With a nice little breeze tickling our prairie the other evening, I smothered myself in DEET and took my camera into the our fledgling wild and native grasses and forbs. Once inside the grassy “jungle” a realization hit rather quickly (besides the mosquitoes that were seemingly unimpressed by the supposed deterrent): We are immersed in a sea of yellow! Yellow Cone Flowers. Yellow Wild Sunflowers. yellow this and yellow that. Every direction, all 360 degrees of them, are beaming with yellow.
Browsing through my recent archives of images from our eight acres of prairie starting from about a month ago, yellow has been a dominate theme. Not just with the flowers, either, for Rebecca’s garden was flush with yellow warblers for awhile and the gold finches, which are really more yellow than gold, are constant visitors to the feeders and tree branches around our solarium. Out in the prairie, almost every blooming forb to date is some form of yellow. Impressively, the yellow comes at you from all angles, shapes, sizes and hue. Corporate Kodak would be impressed!
As much as yellow is welcomed, we are quite pleased when we see a few native Purple Prairie Clover heads sticking up here and there, which have added some charm and variety. We are in desperate search for other differing colors. Rebecca found a couple of lavenderlish Bee Balms blooming, and in a corner by her garden, her Cardinal Plant is showing off some vividly red blossoms. Otherwise, it’s all yellow … with the exception of the green, warm season native prairie grasses.
The following morning Rebecca suggested we go on yet another hike through the prairie. We make a trek almost daily. This time it was upstairs first for a long sleeved white tee-shirt and long pants … anything to keep the mosquitoes at bay. With the sordid heat and a naked sun pounding down on us, we were fortunate that the pesky pests were snuggled in tightly to the bases of the plants. We started at the garden and made a big wide looping circle around the house and grove before coming back in through the road ditch to the driveway. In that “awkward” portion of the grove we also checked on three of our elm tree plantings and found they are doing quite well. I’ve not looked them since many of the bushes and trees in that area, including two other elms, were destroyed by a skunk or coon digging in after the smelly fish-based fertilizer we used. The animal was quite efficient in digging out and laying the bare root plantings at the edges of the holes as it went clear to the base in search of a dead fish.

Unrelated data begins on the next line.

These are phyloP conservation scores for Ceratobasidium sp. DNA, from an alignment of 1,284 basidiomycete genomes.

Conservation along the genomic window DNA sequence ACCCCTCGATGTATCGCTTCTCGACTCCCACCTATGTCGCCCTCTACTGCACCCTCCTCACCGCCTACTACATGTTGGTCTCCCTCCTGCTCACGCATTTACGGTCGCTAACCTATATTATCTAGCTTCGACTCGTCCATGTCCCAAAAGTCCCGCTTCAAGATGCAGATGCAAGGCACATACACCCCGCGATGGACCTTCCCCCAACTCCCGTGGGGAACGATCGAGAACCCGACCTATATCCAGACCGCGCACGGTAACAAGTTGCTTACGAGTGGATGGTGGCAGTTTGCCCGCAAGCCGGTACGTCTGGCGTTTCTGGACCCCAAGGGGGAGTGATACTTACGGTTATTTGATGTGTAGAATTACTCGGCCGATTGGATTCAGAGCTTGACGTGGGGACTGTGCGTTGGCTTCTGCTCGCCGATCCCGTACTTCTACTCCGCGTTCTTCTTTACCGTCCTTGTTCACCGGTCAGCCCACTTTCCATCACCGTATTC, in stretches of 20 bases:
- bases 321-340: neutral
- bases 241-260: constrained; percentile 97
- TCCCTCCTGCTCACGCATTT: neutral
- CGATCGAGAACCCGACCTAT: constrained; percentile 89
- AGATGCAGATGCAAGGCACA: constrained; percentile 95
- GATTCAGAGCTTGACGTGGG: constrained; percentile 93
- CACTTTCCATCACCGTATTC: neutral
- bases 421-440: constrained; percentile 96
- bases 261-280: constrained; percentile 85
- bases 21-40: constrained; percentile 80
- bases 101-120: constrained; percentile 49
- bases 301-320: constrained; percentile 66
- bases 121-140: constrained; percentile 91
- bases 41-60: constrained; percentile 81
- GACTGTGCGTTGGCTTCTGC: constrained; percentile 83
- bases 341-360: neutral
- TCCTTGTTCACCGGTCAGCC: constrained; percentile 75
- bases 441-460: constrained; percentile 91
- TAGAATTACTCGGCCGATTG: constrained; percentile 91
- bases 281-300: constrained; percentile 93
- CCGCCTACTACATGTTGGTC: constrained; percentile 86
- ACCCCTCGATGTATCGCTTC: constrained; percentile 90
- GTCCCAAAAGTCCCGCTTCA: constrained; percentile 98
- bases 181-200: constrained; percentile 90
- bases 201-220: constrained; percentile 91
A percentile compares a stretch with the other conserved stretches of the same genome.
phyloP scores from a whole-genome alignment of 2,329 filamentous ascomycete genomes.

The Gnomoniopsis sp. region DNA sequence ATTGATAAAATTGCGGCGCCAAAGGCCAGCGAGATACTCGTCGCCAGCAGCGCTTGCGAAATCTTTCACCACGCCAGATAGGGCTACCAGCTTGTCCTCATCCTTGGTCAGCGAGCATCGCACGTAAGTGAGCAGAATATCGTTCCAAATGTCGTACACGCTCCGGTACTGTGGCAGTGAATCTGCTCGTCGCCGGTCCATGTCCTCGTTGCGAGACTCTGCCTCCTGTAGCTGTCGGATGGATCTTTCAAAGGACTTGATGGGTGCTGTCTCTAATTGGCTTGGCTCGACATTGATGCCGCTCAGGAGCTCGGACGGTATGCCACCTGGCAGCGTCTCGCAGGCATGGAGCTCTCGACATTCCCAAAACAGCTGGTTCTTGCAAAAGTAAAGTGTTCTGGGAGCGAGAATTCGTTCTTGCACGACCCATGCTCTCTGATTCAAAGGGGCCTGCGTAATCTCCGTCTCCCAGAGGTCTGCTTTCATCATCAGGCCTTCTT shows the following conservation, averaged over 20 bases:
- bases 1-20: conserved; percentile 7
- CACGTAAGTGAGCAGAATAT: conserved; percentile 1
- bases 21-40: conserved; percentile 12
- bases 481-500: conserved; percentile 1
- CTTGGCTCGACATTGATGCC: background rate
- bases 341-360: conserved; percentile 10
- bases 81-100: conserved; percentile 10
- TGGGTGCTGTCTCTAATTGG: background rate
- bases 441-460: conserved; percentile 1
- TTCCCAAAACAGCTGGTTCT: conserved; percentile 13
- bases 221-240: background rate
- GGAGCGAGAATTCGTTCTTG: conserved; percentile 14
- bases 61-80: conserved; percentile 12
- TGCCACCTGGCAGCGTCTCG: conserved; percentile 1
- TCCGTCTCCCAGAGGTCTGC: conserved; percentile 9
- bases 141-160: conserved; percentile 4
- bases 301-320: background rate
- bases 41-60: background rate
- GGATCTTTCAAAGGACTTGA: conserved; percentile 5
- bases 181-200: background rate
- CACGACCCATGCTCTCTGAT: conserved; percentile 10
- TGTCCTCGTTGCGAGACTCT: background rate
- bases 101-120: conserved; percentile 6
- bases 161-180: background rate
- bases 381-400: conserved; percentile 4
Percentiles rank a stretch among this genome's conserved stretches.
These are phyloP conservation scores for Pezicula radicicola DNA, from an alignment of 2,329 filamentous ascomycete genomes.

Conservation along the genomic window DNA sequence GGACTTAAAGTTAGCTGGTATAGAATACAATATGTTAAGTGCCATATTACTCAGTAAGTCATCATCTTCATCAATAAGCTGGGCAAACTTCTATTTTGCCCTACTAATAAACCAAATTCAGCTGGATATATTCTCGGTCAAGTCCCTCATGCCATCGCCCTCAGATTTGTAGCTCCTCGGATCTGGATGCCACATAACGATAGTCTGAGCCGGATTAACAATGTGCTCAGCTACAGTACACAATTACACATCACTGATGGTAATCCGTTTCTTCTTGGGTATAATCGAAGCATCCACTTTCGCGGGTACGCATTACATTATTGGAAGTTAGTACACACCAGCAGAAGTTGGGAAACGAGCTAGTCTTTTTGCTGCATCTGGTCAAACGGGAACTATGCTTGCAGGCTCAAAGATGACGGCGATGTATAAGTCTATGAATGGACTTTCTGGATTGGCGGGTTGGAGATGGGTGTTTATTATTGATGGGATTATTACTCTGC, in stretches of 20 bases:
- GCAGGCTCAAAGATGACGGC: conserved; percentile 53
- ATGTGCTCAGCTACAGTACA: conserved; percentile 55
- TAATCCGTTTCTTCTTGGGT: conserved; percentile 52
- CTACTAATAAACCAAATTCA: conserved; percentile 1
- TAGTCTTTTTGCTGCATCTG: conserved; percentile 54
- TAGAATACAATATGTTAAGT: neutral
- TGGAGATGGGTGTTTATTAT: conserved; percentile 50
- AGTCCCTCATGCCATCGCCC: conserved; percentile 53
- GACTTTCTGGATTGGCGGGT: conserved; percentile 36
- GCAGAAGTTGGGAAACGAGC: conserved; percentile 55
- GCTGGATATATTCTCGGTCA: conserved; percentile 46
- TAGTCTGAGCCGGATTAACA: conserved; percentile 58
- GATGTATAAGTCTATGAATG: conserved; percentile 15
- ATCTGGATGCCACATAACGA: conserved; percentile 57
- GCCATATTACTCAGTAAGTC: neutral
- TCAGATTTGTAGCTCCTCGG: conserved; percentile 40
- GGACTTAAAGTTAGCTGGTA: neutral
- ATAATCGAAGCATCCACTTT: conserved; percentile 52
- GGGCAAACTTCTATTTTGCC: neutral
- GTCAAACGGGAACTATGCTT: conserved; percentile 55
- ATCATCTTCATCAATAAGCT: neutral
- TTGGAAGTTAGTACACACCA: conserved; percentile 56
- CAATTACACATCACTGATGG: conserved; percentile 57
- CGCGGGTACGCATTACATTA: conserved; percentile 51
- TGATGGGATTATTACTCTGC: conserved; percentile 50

If given a report card on our tree and shrub plantings we would come out looking quite well. Besides those few we lost to the smelly fertilizer, our only other losses included the four grape vines and one of the plum trees in the orchard. All to standing water after the days upon days of rain. All the other trees and shrubs seem to be doing well thanks to those same rains where we had better drainage. Rebecca’s garden and the other shrubs and trees we planted last year are doing well … with exception of the one apple tree in the yard that our resident white-tailed buck debarked scratching velvet from his stately rack last fall.
Then there is our prairie, all eight acres of it, all awash in bright yellows amidst the stark greens of the native prairie grasses. My goal on our walk on this morning was simple: to find anything out there to photograph beyond yellow.
We were very hopeful of finding more that the two or three Bee Balm plants, and yes, we found many clumps of the Purple Prairie Clover and a few of the white variety. Both were far from being considered dominant.
Some of the earlier forbs have begun to wither and head into dormancy as new successions come forth in this constant march of summer. Since this is our first real summer when the prairie looks like, well, a prairie, it will mature and change with time and climate conditions. Although we have been dropping new sneaked wild forb seeds here and there, and even wedging in a few of our favorite forbs such as the Cardinal Plant and a flat of Prairie Smoke, we may be a year or two away from seeing any results.
Years ago our dear friend and prairie maven, Kylene Olson, executive director of the Chippewa River Watershed Project, told me to never assume that a prairie will look the same two years in a row. With that in mind, perhaps we should simply enjoy our bright sea of prairie yellows without complaint, for rarely is a color so warming to the soul. How can one maintain even a hint of madness with such gay day brighteners all around?